I was at first induced to attempt this by certain young friends of mine who are devoted to the theatre and wish to hear all that I can tell them about it out of my playgoing experiences. These are full enough, for they extend from the sixties to the time of the disappearance of the theatres concerned, with the exception of two absences from England in the late eighties and the beginning of the present century - gaps easily filled by younger playgoers.
I must needs confess to being an old fogy, seeing that I can clearly remember theatrical events of so long ago, but, besides being an old fogy who sighs over the productions and performers of days that are gone, I count myself of that number who can find very little to like or praise in the theatre world of to-day, though one is bound, of course, to recognize a few bright exceptions standing out here and there from the rest. I venture, moreover, to exercise the privilege of an elder, and to suggest one or two reasons why there is such a dearth of really good acting as compared with my younger days, though I am quite aware of my rashness in so doing.
First, and perhaps this is the chief reason of all, there appears to be an engrained idea in the minds of the younger generation of actors and actresses that it is not really necessary to study or work hard at their profession: that, if you are good-looking, dress well, can learn a certain number of lines, and can be pushed by well-known actor-relatives or assisted by outside finance, you have the right to a huge salary, to the "centre of the stage," and to an entree to the best society off the stage that London offers to-day.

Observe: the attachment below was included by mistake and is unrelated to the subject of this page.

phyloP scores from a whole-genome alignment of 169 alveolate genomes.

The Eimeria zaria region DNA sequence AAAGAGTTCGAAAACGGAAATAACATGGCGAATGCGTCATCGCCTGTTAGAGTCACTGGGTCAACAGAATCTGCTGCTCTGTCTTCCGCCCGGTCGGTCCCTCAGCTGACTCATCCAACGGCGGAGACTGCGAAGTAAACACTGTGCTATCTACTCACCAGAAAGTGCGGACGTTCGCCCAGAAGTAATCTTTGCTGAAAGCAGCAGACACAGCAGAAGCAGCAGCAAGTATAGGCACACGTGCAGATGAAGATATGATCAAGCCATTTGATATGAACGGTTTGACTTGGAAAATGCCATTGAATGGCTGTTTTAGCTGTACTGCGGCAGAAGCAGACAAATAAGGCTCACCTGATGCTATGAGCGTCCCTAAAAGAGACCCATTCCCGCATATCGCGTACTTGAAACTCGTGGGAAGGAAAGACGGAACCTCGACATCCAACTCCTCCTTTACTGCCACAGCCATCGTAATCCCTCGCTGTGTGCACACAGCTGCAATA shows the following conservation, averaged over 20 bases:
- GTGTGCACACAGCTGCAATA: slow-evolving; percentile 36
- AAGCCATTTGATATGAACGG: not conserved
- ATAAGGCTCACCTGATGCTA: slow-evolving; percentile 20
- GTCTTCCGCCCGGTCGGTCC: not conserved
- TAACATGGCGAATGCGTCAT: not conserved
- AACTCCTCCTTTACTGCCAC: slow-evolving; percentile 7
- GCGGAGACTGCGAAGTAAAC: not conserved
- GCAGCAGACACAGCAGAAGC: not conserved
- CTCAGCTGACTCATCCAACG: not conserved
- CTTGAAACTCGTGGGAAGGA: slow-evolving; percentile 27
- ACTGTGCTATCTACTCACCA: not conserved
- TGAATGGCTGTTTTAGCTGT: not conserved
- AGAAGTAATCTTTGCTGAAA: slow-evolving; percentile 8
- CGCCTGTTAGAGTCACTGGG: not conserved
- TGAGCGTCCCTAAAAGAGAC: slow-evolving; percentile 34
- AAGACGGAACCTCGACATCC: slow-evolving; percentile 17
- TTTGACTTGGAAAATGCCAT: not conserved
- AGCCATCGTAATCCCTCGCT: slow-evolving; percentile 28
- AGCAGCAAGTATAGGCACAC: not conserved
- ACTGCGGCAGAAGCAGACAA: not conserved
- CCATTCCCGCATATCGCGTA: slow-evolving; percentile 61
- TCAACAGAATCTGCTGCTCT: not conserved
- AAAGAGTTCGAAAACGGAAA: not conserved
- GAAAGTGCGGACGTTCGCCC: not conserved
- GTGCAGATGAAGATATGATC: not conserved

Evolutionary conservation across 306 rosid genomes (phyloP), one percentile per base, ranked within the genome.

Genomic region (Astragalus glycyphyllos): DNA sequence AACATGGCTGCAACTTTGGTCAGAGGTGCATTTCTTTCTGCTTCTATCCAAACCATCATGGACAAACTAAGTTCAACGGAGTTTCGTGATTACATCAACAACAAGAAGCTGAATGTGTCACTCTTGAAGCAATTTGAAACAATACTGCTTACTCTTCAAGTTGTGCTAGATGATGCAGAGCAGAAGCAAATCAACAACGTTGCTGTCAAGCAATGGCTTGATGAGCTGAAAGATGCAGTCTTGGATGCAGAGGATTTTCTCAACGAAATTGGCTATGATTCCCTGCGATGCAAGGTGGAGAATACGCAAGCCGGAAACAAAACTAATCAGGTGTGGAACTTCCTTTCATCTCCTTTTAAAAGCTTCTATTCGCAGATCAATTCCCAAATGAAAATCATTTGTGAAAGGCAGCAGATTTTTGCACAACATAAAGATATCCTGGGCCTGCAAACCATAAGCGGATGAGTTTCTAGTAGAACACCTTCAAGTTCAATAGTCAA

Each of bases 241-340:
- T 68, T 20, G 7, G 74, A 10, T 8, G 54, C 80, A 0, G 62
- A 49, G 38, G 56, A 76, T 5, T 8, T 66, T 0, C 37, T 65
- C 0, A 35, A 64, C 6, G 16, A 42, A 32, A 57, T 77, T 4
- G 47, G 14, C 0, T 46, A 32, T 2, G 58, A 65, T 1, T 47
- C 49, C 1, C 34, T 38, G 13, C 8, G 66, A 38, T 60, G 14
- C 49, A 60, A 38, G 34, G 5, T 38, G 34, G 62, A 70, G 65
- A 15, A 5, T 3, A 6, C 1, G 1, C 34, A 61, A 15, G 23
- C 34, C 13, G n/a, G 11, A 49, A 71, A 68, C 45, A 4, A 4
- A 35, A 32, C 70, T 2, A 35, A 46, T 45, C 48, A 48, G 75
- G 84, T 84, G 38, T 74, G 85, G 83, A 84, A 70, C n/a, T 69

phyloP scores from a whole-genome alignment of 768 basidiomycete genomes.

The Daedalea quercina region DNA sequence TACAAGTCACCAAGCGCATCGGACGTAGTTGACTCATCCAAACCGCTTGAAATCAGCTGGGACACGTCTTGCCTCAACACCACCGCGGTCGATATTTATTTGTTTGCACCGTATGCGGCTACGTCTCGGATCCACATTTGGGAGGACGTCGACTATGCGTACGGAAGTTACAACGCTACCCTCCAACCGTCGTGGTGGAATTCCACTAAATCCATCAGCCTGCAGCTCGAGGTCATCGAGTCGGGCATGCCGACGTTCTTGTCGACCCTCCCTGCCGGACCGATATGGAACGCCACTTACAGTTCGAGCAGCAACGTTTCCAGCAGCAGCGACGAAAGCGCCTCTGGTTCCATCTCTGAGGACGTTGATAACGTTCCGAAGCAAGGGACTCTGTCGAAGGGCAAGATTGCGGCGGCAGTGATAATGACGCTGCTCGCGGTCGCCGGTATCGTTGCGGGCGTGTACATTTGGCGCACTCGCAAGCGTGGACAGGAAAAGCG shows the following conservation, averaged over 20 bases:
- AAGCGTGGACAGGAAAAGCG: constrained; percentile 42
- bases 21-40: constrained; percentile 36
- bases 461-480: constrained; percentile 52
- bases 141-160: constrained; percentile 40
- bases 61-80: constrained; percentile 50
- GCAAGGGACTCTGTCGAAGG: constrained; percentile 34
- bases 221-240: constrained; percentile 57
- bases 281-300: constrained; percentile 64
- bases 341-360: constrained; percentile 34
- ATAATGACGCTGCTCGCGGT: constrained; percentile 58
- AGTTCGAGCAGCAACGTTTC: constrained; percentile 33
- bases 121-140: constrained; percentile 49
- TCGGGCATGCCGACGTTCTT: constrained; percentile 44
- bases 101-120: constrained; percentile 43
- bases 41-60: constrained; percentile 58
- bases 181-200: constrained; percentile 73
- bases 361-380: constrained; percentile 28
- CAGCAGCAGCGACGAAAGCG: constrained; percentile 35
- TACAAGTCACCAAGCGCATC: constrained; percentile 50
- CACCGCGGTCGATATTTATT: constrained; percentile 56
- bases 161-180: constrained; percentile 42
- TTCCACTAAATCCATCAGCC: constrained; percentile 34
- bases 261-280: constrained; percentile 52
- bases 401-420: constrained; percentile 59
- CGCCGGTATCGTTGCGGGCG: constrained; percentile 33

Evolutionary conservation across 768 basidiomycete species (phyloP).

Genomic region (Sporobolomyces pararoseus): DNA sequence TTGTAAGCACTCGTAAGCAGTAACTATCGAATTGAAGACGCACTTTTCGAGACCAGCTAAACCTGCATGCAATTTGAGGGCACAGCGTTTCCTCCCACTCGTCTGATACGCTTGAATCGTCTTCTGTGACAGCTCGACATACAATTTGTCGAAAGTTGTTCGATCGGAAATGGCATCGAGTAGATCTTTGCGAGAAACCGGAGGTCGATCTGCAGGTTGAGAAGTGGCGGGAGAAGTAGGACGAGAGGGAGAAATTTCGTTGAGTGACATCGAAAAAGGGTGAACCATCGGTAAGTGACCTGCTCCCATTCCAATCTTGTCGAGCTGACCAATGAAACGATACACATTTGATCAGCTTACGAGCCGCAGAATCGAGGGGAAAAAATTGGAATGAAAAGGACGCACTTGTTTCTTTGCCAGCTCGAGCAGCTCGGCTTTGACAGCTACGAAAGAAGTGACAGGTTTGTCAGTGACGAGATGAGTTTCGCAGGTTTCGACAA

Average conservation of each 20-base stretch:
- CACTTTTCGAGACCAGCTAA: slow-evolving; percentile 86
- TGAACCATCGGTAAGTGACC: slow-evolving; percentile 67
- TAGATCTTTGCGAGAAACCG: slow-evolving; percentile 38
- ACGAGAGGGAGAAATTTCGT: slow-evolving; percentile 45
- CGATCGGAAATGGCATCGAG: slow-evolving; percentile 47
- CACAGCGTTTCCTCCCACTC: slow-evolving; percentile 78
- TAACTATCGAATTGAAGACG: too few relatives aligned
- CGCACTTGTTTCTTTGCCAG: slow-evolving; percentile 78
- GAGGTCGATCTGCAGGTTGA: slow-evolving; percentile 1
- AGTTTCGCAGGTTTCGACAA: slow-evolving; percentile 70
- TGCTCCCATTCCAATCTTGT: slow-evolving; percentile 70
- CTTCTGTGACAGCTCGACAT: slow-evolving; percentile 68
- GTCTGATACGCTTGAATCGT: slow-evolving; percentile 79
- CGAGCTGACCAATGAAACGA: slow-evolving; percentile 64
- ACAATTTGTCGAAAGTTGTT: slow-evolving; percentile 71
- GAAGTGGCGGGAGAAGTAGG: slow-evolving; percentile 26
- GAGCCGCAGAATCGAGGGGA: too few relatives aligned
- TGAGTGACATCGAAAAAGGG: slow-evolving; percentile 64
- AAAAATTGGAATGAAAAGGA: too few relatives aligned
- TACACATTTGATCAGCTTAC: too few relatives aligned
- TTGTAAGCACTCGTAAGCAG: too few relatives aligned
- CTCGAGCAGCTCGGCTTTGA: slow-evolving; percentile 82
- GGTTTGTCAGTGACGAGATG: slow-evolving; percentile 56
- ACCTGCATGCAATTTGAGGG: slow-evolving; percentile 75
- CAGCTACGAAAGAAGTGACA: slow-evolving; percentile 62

Mr. Cosmo Hamilton in his very amusing book of Reminiscences (Unwritten History) alludes to this question of the young ladies who are quite ready to undertake an important part in a play at a moment's notice without any previous experience. He has written many successful pieces for the theatre himself, and says : " Lately it has become quite the fashion for debutantes - how soon conventions die! - to apply for the leading part in any play that I may have ready. It must, of course, be the leading part. Condescendingly enough, they inform me that they like my kind of stuff, and being fed up with dancing and the same old giddy round, are ready, the salary being high, to make the stage a career without ever having been nearer to it than the second row of stalls. And they often wind up by saying : ' I am a very beautiful girl, with a priceless voice and the most wonderful sex charm. ' "
In the same connection I have noticed a review of an important production at a West End theatre which must have cost thousands to put on. It was withdrawn after a very short run, and a leading dramatic critic thus speaks of the actress who was cast for the chief role :